Wednesday, February 29, 2012

Economic models versus financial system reality

Since your humble blogger began talking about the need for transparency/disclosure in the financial system almost two decades ago, I keep finding out that transparency/disclosure is an idea that is easy to understand at a purely theoretical level, but is very hard to understand at the implementation level.

Cathy O'Neil provides a wonderful example on her Naked Capitalism post: economists don't understand the financial system.
What I felt then and what I still feel is that these super influential economists are so high on their clean, simple economic models of the world (about the only variables of which are GDP, stimulus, and tax rates) that they focus on the model to the exclusion of the secondary issues. 
Sometimes you get important results this way: simplifying models can be really useful. But sometimes it’s really truly misleading to do so, and I believe this is one of those cases. 
I’m left thinking that they (the economists) are so entranced with their simplified world view that still don’t understand what actually fucked up the world in 2007 and 2008, namely the CDO market’s implosion. 
Message to Krugman: this is not exactly like other financial crises, because it’s partly caused by complexity, and nobody seems to have the balls to fix it. The problem is that the financial system has been allowed to get so complicated and so rigged in favor of the people with information, that normal people, including homeowners, credit card users, politicians, and regulators have been left in the dark, and many of the little guys are still stuck in ludicrous contracts left over from the outrageous securitizations that took place in the CDO market.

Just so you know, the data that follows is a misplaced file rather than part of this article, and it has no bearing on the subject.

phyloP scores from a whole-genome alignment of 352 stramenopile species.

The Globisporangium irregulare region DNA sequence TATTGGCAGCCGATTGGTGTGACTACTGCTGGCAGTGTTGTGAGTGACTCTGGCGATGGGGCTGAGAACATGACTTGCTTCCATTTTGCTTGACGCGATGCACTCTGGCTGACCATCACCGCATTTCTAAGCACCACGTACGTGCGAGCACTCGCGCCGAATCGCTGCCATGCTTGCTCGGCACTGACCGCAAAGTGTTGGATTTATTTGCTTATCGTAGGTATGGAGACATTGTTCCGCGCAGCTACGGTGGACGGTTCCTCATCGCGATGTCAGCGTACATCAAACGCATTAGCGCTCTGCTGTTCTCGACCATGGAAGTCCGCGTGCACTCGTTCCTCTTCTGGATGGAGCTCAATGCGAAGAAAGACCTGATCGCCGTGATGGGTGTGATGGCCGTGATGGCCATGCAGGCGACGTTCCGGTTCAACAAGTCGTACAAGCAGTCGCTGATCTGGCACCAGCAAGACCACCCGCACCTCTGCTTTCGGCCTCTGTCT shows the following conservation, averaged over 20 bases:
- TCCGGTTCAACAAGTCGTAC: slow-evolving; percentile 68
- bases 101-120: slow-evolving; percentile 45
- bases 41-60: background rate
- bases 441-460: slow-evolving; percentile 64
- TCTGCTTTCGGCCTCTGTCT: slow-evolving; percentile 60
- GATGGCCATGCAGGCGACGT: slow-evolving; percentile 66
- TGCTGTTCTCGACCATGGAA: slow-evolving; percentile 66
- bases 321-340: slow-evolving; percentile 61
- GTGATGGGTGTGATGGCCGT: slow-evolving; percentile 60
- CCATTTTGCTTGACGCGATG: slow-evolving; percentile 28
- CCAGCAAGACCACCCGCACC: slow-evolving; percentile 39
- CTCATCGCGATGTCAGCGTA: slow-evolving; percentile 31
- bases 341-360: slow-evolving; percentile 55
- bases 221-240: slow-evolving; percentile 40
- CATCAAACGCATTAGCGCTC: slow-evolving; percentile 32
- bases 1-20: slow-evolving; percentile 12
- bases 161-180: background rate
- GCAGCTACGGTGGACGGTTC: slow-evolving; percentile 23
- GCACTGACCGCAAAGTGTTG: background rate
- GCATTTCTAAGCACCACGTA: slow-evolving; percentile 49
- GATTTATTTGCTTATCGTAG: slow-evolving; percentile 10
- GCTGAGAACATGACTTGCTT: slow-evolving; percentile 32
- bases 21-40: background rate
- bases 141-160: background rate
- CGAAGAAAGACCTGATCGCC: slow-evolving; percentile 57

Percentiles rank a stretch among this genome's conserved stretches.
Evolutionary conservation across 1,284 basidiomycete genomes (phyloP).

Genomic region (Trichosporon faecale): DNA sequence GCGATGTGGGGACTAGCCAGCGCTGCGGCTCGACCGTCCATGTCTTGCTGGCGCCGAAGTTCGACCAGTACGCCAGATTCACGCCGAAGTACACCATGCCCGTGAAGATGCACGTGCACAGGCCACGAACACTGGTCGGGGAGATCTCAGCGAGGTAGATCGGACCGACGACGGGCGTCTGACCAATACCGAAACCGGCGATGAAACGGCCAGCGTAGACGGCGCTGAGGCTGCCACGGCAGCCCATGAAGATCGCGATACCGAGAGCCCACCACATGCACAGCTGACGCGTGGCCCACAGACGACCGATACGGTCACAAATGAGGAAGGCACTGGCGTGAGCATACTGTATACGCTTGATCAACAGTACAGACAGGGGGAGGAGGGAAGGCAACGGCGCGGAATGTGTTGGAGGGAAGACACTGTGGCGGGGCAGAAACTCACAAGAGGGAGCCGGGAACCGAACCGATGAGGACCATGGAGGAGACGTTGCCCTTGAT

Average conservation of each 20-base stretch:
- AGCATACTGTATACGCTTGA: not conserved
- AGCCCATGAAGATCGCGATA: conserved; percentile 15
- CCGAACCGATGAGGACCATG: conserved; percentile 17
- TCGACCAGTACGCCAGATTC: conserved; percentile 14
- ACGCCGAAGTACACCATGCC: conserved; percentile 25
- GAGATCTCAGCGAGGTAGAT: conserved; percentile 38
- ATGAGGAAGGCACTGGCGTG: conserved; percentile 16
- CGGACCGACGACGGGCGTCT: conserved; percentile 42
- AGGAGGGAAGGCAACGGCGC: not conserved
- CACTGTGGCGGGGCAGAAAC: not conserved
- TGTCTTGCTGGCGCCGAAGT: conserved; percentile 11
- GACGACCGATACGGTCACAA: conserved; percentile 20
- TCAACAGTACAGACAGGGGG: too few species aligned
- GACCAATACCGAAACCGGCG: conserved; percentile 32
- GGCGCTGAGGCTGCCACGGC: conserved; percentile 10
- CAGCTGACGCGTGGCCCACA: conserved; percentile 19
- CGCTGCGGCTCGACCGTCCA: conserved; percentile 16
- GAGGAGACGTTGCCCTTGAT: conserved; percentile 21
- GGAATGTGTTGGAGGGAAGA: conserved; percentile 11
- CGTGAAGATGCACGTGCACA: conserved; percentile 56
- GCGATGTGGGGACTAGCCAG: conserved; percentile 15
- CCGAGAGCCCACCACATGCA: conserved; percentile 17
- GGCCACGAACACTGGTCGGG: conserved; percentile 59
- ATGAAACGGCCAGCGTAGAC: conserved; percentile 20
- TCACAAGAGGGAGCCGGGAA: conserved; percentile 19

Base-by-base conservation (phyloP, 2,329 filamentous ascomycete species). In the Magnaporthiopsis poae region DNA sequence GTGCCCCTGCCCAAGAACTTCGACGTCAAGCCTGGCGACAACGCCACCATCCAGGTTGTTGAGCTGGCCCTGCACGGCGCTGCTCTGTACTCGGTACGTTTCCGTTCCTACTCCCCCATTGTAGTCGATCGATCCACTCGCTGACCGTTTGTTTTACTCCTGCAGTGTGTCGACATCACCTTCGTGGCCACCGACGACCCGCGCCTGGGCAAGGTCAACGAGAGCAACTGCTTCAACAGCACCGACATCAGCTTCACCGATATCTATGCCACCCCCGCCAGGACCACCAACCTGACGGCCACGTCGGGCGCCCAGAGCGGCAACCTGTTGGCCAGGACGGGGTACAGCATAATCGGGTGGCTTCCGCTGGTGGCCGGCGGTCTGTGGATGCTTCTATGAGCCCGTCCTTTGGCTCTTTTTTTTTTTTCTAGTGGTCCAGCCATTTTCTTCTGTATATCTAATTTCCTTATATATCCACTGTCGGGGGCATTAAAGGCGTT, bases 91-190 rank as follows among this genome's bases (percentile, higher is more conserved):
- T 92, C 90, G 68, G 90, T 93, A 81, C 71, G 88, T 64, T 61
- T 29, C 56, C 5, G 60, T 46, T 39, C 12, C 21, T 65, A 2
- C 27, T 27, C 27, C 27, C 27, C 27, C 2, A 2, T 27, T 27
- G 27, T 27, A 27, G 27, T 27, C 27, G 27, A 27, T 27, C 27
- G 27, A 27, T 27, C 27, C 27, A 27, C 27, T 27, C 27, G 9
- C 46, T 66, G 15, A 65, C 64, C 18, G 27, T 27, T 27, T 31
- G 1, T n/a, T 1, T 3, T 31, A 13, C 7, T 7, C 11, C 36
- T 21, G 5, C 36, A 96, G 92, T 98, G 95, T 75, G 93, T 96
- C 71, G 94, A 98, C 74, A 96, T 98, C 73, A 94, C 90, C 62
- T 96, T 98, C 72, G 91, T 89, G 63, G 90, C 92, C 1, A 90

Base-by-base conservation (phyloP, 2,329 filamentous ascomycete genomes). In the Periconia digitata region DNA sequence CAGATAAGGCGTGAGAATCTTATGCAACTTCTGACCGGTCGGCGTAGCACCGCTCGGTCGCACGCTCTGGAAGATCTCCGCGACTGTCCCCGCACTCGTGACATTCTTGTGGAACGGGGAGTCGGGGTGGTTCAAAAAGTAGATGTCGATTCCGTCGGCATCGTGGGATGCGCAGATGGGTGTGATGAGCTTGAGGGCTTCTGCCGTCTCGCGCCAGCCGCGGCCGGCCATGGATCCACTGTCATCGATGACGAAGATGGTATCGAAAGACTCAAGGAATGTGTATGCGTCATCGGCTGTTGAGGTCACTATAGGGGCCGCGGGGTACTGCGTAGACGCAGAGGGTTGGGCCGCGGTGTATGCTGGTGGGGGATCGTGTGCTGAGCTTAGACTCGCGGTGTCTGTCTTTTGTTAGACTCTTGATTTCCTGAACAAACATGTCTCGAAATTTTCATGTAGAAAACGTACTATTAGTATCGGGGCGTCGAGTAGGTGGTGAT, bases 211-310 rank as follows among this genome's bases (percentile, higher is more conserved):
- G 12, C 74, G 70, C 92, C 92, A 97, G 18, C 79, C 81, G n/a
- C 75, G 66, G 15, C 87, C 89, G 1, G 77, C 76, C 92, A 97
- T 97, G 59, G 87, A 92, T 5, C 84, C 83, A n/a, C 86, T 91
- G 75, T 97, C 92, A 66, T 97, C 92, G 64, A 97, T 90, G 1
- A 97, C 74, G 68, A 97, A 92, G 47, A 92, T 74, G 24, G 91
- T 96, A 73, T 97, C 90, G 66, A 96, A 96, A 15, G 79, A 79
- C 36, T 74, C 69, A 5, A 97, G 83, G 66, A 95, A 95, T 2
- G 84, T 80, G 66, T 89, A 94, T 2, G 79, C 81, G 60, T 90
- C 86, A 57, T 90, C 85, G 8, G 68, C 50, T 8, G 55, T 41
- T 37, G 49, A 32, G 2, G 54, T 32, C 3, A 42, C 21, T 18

Apparently I am not the only one who wonders how the policies that have been adopted to deal with a crisis that started with opaque, toxic securities has never explicitly deal with the opaque, toxic securities or opacity in the system.
What is especially enraging is how these same economists are still the experts that people turn to to help figure out how to get out of this mess, when they don’t actually understand the mess itself.
A point that the Queen of England made when she asked how the economics profession managed not to warn of the crisis in advance.